I have similarly suggested that fan culture is born of a mixture of fascination and frustration. The work has to fascinate us to inspire fan-like responses but if the work fully satisfied all of our desires, we would have no need to rework it in our imaginations. If you look at the most productive sites within any given fan culture, they often grow up around the very things that frustrate fans the most about the original source material. The author introduces a character and never realizes her full potential. We get a tantalizing bit of back-story and then it gets abandoned, never fully developed or integrated into the narrative. The character acts in a way that seems to contradict everything we previously believed about them. And so forth.
Yet, if great works of art are great because they represent the accomplishment of perfection or near perfection within a particular tradition, then perhaps they don’t have the kinds of loose edges that we want to keep playing with. I suspect this is not really the case — there are, for example, a fair number of fan stories about the characters and situations of Jane Austin for example, and critics, directors, and actors have struggled to make sense of some of Shakespeare’s characters for centuries. Rather, I think we are taught to think about high culture as untouchable. We appreciate it. We may even love it. But we rarely approach it as a fan.
In his book, Highbrow/Lowbrow: The Emergence of Cultural Hierarchy in America , Lawrence Levine describes the process by which Shakespeare’s plays moved from being a living part of the culture of 19th century America — where they were freely appropriated and performed by a wide array of different groups — and became a sacred and untouchable aspect of our culture in the 20th century. Shakespeare was once thought to be emotionally accessible to all; increasingly, Shakespeare has become something we have to be taught how to appreciate, rather than something we instinctively love.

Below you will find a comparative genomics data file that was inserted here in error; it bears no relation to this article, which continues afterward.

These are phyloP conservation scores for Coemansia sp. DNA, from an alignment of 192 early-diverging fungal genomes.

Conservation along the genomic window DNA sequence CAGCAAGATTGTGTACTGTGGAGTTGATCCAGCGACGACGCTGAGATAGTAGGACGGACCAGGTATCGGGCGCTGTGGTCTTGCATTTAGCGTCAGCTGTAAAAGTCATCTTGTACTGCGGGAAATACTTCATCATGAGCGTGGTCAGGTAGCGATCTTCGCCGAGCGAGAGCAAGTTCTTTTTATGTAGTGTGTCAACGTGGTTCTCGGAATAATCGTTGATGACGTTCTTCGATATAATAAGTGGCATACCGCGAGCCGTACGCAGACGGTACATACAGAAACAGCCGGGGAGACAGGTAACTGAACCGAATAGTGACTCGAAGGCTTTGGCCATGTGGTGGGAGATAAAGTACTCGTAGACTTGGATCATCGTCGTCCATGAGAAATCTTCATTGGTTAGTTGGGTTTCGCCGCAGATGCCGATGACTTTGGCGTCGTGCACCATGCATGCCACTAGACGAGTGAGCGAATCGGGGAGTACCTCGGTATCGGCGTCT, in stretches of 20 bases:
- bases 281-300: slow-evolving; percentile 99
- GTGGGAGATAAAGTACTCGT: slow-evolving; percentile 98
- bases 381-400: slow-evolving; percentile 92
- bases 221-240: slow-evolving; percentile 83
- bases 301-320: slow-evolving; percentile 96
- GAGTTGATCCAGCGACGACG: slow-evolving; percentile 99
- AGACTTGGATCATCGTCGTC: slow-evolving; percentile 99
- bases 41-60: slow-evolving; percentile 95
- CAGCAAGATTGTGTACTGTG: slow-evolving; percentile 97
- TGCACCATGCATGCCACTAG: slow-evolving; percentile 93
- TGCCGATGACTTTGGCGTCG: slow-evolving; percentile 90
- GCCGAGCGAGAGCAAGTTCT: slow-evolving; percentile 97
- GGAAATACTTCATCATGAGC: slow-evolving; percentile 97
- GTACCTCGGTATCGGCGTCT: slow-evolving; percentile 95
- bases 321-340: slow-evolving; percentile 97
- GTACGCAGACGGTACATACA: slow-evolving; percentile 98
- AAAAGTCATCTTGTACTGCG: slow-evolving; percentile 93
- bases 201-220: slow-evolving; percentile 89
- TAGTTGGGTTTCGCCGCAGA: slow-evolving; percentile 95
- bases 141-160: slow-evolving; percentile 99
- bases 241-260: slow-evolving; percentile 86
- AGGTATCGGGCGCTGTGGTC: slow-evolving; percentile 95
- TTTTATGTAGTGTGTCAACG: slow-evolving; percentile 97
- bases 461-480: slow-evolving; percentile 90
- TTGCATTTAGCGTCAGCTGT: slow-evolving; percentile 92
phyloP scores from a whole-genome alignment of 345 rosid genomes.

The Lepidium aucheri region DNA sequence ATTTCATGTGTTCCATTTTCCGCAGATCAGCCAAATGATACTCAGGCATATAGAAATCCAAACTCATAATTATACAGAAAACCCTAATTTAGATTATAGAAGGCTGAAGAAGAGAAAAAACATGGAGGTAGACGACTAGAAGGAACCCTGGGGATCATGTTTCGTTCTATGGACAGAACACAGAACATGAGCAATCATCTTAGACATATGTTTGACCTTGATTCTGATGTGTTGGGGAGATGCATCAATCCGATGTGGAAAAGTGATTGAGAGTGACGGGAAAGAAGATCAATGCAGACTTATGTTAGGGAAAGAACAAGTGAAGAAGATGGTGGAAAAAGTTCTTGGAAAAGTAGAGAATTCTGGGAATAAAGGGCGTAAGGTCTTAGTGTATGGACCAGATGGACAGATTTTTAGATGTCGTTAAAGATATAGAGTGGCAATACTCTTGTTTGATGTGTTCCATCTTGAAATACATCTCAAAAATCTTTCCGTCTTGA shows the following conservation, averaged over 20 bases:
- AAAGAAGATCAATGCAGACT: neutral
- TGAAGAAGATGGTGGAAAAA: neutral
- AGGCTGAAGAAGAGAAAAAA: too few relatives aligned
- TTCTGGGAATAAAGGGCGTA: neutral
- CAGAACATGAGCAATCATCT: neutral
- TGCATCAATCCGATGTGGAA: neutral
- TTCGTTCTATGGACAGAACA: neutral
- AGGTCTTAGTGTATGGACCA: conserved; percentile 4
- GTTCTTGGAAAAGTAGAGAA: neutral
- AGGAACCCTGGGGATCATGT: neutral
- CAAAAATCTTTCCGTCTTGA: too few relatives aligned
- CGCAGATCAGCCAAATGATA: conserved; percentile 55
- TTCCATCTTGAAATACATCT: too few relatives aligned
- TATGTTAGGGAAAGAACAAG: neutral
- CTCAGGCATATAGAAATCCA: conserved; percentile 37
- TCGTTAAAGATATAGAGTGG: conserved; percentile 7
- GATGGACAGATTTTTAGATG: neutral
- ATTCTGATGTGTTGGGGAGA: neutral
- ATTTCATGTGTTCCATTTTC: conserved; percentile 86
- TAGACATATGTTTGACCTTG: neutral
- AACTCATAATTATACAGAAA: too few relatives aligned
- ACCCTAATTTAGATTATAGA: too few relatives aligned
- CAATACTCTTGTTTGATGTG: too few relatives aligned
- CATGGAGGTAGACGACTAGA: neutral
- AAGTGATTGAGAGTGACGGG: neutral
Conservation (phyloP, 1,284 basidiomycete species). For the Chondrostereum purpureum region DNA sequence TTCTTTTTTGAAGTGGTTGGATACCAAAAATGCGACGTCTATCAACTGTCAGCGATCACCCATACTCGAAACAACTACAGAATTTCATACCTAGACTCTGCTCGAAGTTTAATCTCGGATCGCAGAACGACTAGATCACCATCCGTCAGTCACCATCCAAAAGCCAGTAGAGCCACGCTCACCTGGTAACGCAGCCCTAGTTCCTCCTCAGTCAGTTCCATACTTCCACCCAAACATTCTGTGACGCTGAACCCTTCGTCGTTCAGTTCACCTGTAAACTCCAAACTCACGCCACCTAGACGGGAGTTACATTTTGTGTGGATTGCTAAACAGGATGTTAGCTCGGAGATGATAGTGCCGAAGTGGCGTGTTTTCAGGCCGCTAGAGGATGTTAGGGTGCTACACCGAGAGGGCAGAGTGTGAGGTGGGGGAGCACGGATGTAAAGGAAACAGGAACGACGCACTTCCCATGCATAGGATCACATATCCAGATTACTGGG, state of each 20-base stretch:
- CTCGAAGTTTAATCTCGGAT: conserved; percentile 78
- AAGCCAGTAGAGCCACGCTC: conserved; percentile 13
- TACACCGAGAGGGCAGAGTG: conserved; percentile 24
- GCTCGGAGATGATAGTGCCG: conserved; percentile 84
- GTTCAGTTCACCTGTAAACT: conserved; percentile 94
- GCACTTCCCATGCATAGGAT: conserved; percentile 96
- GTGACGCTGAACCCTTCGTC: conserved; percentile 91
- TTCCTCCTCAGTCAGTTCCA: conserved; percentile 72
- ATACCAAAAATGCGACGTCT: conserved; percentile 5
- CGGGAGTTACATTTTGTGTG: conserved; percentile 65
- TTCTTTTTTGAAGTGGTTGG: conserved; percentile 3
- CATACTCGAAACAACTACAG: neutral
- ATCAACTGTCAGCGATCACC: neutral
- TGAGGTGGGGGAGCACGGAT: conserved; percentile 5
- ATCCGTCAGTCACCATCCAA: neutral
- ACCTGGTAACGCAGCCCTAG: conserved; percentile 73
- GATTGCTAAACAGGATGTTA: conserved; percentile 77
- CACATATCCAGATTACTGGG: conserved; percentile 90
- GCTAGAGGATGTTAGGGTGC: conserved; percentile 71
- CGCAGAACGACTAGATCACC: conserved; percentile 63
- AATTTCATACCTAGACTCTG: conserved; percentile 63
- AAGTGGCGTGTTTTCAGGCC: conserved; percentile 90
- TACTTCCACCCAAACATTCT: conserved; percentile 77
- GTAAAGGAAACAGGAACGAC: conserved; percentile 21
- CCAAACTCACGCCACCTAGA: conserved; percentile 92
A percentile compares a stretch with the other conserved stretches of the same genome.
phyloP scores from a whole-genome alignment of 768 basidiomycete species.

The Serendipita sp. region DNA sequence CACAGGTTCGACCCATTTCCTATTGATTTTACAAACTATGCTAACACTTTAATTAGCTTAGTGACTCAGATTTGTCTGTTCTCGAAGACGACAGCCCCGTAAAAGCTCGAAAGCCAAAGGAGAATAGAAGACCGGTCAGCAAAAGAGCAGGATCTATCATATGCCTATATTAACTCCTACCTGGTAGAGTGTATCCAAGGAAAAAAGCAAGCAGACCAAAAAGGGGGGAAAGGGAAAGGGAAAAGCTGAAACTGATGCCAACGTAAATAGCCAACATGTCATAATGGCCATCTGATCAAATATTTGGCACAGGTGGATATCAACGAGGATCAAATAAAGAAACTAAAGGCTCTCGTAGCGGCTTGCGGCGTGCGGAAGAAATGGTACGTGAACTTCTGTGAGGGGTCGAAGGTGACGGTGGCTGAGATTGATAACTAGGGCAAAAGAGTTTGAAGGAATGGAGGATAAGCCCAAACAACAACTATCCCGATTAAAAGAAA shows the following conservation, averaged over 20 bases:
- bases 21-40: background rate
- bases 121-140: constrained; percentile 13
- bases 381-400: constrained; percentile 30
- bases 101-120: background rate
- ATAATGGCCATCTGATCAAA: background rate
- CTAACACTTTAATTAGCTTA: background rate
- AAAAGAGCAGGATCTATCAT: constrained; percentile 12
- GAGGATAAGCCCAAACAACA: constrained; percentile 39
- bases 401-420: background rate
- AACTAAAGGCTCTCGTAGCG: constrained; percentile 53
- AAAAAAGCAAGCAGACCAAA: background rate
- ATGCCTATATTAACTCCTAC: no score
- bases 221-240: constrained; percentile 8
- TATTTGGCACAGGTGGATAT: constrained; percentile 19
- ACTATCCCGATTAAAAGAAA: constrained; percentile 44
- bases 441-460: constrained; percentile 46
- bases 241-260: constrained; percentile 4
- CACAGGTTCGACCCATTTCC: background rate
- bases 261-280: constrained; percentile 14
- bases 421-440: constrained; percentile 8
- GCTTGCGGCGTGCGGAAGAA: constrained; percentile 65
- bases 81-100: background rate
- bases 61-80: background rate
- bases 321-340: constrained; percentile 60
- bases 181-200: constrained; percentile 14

The Wondering Minstrels
These questions have come back to me in recent week as I have been reviewing a thesis currently being completed by one of the Comparative Media Studies graduate students Amulya Gopalakrishnan. Gopalakrishnan has been applying ideas from fan studies and work on online communities to explore the activities of the Wondering Minstrels:
The Wondering Minstrels is a poem-a-day mailing list of over four thousand people, the majority of whom have a South-Asian connection, but includes members from all over the English-speaking world. The group was formed in 1999 by a couple of Indian engineering students who felt the need for a ‘more everyday experience of poetry’ and to demystify the appreciation of it, and gradually drew in their friends and acquaintances, until it grew to its current dimensions. The poems are archived and open to commentary and discussion at any time. While the people who run it handle much of the regular poem submissions, those sent in by other members (‘guest poems’) reflect the heterogeneity and energy of the group. The accompanying comments pay attention to form and